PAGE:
Glide On!!!!
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Old 01-03-2018, 11:55 AM   #10
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Quote:
Originally Posted by Seginaway View Post
Trigger is an X2 with cargo plates. As a result, if you have limited in-vehicle space, one could strap the ramps across the cargo plates. I've done that a couple of times when my in-vehicle storage limited. Also the plate's handles make it relatively easy to offload Trigger.

More thoughts on the ramps. I use four (4) foot ramps as my Expedition sits high, perhaps a bit higher than your Enclave. You should, therefore, evaluate your height needs as you may be able to use two (2) or three (3) foot long ramps in your application. As another option, you can probably also find a hitch that drops down a couple of inches or so which will also reduce your need for longer ramps. As another Glider here stated, be careful it doesn't ride so low as to bottom out. Finally, the rate of incline from ground to basket increases the difficulty of loading Trigger. This is mostly because Trigger is an X2 and has wider tires which sometimes catch the ramps side. Obviously an i2 would be less susceptible to this risk.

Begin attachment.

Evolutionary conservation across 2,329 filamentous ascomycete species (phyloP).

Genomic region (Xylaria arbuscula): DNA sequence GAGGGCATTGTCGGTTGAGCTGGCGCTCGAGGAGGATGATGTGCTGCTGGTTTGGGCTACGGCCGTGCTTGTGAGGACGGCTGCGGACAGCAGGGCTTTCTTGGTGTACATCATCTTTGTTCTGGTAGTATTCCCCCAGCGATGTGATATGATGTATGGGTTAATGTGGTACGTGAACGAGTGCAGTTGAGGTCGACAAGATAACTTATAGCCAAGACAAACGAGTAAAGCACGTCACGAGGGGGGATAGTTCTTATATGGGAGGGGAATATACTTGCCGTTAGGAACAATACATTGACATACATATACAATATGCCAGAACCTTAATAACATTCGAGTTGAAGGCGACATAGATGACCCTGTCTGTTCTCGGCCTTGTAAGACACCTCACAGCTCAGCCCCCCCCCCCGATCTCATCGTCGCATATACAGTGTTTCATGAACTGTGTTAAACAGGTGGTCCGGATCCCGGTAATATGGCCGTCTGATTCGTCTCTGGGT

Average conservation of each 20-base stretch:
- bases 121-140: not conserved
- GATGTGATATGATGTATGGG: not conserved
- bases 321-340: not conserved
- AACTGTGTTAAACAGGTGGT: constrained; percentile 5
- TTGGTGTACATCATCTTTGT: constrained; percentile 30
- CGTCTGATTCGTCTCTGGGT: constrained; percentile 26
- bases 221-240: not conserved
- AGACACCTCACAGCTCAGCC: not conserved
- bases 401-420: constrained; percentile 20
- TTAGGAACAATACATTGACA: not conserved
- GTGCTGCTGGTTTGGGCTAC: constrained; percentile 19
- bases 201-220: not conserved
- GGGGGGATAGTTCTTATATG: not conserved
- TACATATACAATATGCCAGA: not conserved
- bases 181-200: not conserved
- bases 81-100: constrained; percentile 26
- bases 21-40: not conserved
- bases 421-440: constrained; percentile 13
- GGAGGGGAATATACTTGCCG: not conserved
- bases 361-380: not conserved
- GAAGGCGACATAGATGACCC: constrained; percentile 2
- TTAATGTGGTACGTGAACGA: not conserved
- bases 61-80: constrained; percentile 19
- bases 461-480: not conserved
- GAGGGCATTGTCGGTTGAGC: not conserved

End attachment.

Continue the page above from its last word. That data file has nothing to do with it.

I'm trying to avoid adding the cargo plates if I can help it; I kinda like the sleek look without it. Vein I know!

But I suspect you're right, the Enclave sits a little lower than the Expedition (I think) ... I'm thinking 3-ft ramps may do the trick. The question is of angles - obviously the shorter the ramp, the steeper the climb. The cargo box won't be an issue as far as bottoming out - It has a 2" riser shank and I can accommodate a flat ball mount if need be; the hitch is well designed on the Enclave.

And yes - given the smaller tires (100/85R14's currently; 80/80R14's shortly) on the i2, I'm not worried about catching the side. Truth be told, I could probably do this with a set of notched 2x4's instead of a "dedicated" ramp.

Hmm - now that I think about it - maybe I'll check with my warehouse team at work. We ship palletized racks quite often and they come with prebuilt ramps; if we have a spare set ...